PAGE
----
Reflecting on both the Carl Solway Gallery and the Miller Gallery turning 50 recently, Brown says, “It occurs to me how different these galleries are, and of course this city is big enough to enjoy different kinds of art.” Gary observes that for the size of Cincinnati, there is a huge amount of art. Brown thinks it is because we have so many art schools or university departments of art.

“Part of what drew people into that gallery was the Miller’s warmth,” notes Brown. “Today people spend huge sums on ‘branding’. You all were the original thing, and that’s part of the continuity from your parents to the two of you, the same welcoming atmosphere. He asks when the Millers started getting involved with the community, and Laura responds, “I can’t remember when they weren’t. My mother worked with Clovernook and did speech and hearing; Dad read for the blind; then people would come to us and make requests, so there has been a history of benefit work.”

“In my teens I used to go to Columbus, Chicago and New York in the station wagon and pick up artwork,” laughs Laura. She remembers moving to Hyde Park in the fall of 1968 when she started school at Miss Doherty’s. The Millers had not been in that house for a year, when Laura’s brother died of Leukemia.

Brown asks if Laura saw her mother as a pioneer. “Oh, absolutely,” she answers. “It was unusual for women to be taking on this kind of business role in the 50s and 60s.” The 60s brought along the Women’s Liberation movement, but in 1960, the roles for women outside the home were still pretty limited. Brown says he remembers walking into the gallery and having Barbara Miller say that in the end she thought she was nothing but another Jewish princess. Brown’s response was “Nothing could be further from the truth. You have been a pioneer and a truly great lady.” Laura Miller laughs, “She was very humble.” When Brown suggests that perhaps Barbara Miller didn’t like being in the limelight, Laura, responds, “She did and she didn’t.”

Gary adds that this is an excellent point. “Barbara’s life revolved around the gallery. Outside the gallery, she was often uncomfortable. But if she was doing gallery business, going to the museum, going to the symphony, she felt like she was still working.” Adds Laura, “She love to cook and read. At night, she refused to go back to the gallery. Sometimes, Dad would go back. She was the businesswoman. My father was the eyeballs and the creative one. He had the vision; she got it done. He could not listen to an insurance person talk for more than four minutes without passing out. He was known to leave the side of a CEO of a major corporation, because a dog walked by outside, and he wanted to make sure it had a collar on it. He was all over the place.”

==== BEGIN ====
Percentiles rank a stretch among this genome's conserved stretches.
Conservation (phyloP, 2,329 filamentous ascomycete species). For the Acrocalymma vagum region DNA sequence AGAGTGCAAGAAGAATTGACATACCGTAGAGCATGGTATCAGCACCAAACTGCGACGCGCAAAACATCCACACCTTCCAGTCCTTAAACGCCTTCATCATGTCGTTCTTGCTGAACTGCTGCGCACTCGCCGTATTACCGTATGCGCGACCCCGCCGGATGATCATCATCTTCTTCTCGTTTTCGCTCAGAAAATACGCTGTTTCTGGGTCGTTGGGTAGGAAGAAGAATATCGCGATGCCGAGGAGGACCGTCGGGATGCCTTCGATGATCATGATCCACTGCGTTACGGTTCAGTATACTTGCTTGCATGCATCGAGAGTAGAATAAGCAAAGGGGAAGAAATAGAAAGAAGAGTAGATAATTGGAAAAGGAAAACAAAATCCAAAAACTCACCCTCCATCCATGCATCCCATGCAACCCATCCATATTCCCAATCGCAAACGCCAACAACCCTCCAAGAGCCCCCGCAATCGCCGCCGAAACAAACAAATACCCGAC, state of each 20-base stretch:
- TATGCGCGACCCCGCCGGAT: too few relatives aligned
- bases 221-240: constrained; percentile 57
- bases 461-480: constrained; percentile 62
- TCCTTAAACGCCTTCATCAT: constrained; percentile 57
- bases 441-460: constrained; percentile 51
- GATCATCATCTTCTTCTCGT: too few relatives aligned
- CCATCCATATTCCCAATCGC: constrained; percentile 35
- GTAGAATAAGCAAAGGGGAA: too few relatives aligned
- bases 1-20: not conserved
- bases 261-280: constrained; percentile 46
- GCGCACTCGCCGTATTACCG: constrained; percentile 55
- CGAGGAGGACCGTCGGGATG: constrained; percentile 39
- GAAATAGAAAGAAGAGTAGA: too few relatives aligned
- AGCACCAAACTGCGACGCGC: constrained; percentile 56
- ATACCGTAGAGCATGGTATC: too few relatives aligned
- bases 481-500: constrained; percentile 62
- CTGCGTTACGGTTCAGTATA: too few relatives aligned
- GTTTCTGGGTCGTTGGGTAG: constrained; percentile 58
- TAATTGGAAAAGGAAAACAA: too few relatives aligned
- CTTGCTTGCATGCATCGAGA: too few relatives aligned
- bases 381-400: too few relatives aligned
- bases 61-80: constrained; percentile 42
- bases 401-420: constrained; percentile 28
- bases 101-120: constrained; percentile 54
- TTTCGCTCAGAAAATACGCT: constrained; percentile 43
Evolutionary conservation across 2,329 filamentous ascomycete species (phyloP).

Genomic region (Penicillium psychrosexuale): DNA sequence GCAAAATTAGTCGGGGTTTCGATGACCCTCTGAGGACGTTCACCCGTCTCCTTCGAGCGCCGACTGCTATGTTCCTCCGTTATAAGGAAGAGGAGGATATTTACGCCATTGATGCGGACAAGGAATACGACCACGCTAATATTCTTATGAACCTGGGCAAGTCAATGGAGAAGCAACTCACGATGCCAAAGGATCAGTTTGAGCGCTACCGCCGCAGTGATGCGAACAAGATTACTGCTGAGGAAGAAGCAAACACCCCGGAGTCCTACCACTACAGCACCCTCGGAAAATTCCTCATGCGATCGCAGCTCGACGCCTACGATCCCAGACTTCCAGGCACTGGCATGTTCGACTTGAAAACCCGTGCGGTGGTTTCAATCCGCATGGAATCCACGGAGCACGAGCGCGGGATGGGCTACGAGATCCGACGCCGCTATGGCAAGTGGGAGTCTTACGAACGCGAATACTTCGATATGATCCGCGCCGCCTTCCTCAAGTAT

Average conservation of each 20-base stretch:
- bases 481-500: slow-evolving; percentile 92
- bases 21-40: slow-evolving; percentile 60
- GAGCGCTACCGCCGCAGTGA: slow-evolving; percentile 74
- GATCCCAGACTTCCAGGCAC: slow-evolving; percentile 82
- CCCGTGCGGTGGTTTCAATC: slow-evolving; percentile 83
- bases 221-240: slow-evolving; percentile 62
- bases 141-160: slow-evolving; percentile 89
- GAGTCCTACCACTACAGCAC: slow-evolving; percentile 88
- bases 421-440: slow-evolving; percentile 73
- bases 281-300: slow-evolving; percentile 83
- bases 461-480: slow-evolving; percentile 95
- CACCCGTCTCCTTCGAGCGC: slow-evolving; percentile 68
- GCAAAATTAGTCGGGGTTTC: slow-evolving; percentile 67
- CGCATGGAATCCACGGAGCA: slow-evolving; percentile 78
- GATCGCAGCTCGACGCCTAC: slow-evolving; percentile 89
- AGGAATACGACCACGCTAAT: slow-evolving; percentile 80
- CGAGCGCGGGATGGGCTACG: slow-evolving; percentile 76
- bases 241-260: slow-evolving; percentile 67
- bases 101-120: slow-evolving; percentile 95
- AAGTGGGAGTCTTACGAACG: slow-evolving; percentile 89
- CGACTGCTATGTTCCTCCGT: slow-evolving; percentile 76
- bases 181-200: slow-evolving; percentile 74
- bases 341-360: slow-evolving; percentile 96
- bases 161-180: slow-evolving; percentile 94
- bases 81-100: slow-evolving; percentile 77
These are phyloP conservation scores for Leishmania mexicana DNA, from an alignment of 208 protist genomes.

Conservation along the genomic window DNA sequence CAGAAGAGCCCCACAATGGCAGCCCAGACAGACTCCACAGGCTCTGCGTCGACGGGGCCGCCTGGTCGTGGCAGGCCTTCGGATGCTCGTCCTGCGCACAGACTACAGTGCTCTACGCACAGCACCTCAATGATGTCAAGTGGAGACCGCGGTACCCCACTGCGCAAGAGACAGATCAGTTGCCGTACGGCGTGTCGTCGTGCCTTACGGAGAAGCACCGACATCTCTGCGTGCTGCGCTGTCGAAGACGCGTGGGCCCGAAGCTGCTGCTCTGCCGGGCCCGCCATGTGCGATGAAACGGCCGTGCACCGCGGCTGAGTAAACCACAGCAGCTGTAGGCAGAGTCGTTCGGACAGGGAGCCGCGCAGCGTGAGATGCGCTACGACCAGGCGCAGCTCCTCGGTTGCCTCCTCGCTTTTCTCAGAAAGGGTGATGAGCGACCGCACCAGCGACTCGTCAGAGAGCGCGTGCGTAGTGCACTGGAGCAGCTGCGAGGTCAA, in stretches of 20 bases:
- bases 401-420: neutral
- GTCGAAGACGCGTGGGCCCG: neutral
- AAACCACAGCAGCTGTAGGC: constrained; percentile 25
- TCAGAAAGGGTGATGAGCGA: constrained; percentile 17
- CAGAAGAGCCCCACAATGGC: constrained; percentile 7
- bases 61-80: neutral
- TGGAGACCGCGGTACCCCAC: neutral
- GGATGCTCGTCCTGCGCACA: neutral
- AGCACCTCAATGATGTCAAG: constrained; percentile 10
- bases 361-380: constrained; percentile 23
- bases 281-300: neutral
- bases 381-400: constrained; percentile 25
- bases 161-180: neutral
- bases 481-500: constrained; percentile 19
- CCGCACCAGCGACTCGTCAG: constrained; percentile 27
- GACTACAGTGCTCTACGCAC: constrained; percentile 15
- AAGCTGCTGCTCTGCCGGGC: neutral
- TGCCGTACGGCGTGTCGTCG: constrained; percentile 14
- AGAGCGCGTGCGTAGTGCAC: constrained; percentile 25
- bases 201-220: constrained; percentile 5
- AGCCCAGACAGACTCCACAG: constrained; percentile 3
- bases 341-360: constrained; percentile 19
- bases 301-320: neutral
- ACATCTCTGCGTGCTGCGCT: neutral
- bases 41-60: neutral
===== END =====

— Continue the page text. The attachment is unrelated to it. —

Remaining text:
Gary says, “Once I walked into the gallery, and Norman was talking to a client, and all of a sudden there was a dog, and Norman just got down on his hands and knees and played with the dog.” For months after Norman died, Laura says she got letters that said things like, “I’d be skating on the square after school, and he would stop and talk to me.” Or, “I came in once, and I was nervous, and your parents asked me what I liked and walked around with me and explained the art.”

“There were so many letters from strangers who took the time to write about their childhood experience coming into the gallery and being given cookies and playing with the dog.” With her mother fielding the business side of the gallery, Laura says her father was very visually talented. “He was particular about the way the gallery looked, and if a painting was out on approval, he might rehang an entire wall.